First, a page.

Fibre Channel zoning).
Chapter 2. Preparation
11
HP-UX users
Note: The IBM XIV Host Attachment Kit for
HP-UX does not support iSCSI connectivity. Only
FC connectivity is supported on HP-UX (see
Overview of Fibre Channel zoning).
The following table specifies the primary settings that must be configured on the
IBM XIV Storage System for proper iSCSI connectivity with the host.
Table 2. Primary settings for proper iSCSI connectivity
Setting type
Configuration on the XIV storage system
iSCSI qualified name
(IQN)
Required for each host that uses iSCSI to connect to the XIV
storage system. The IQN uniquely identifies the different
entities that utilize iSCSI on the IP network, and enables the
operation of the iSCSI initiator.
The IQN of the IBM XIV Storage System is a preconfigured
factory setting that cannot be changed.
IP interface
iSCSI uses IP-based communication. On the IBM XIV Storage
System, each iSCSI port is defined as an IP interface with its
own IP address. Alternatively, the ports can be bundled
(bonded) for load balancing to a single logical iSCSI port with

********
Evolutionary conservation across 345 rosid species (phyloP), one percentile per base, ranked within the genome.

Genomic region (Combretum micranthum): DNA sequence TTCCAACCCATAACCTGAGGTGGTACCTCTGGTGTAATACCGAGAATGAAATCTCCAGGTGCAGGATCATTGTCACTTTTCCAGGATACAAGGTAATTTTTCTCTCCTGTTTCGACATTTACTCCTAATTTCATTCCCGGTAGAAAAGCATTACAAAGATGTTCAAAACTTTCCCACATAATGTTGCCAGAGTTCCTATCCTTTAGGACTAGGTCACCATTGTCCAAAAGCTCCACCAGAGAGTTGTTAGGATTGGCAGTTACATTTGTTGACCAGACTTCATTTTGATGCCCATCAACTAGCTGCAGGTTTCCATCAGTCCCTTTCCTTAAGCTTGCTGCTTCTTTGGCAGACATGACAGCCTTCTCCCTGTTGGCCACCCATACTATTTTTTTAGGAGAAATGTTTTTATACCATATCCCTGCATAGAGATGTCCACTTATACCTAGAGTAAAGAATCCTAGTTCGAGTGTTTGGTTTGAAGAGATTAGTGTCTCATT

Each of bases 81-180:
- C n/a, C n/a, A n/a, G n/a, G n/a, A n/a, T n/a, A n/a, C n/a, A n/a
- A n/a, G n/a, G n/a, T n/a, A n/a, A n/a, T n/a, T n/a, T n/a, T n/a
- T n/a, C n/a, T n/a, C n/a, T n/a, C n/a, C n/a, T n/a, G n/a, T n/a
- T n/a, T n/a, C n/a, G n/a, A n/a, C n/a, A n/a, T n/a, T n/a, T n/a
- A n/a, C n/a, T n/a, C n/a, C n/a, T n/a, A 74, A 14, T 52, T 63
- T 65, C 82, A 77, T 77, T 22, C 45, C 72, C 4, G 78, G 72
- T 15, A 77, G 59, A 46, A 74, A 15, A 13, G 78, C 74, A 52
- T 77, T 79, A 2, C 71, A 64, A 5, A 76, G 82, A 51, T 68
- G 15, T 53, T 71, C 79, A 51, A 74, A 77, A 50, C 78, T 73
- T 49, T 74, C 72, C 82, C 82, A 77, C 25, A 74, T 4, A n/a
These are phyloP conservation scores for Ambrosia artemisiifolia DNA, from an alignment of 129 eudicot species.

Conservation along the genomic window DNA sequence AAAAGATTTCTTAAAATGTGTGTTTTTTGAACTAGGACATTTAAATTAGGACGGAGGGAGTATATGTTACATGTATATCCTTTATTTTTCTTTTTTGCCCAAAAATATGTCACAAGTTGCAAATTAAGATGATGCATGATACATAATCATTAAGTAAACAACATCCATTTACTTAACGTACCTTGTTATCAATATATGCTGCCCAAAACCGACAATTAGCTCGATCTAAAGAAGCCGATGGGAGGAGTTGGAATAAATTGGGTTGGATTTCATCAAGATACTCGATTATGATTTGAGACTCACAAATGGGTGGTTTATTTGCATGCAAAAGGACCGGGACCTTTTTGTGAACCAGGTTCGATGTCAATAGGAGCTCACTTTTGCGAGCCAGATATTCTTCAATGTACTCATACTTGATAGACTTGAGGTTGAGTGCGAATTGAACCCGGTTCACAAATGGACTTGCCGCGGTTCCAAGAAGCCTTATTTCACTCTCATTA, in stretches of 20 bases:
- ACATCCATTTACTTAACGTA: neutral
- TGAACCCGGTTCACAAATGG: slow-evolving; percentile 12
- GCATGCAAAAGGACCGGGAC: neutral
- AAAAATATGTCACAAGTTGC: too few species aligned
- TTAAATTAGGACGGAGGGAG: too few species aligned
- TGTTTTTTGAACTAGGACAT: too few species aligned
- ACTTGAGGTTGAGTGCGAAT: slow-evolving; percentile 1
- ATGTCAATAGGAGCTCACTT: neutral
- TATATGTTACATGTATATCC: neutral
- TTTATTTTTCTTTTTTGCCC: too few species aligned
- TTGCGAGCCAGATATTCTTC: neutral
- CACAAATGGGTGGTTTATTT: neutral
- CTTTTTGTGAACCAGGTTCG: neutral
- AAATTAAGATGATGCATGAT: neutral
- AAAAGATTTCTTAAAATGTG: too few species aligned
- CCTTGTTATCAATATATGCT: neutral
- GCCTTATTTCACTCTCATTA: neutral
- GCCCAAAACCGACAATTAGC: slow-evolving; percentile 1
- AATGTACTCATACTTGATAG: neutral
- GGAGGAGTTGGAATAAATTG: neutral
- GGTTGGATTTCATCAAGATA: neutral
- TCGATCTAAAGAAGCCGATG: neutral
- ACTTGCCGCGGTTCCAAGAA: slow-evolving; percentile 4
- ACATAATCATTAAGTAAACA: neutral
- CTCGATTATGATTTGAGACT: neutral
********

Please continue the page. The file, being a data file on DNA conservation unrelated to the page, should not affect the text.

a single IP address.
By default, six iSCSI target ports are predefined on the XIV
storage system to serve hosts over iSCSI.
Default gateway IP
address
Required if the connected hosts do not reside on the same
Layer-2 subnet.
Maximum transmission
unit (MTU)
Required if your network supports an MTU that is larger than
the standard one. The MTU default value is 1,536 bytes and
the maximum value is 8,192 bytes.
You should specify the largest possible MTU. If supported by
the switches and routers, use up to 8,192 bytes.
Configuring iSCSI ports on the XIV storage system
Perform the following procedure to configure iSCSI ports on the XIV storage
system from the XIV GUI.
Procedure
1. Log in to the IBM XIV GUI management application and zoom into the IBM
XIV Storage System that you want to configure.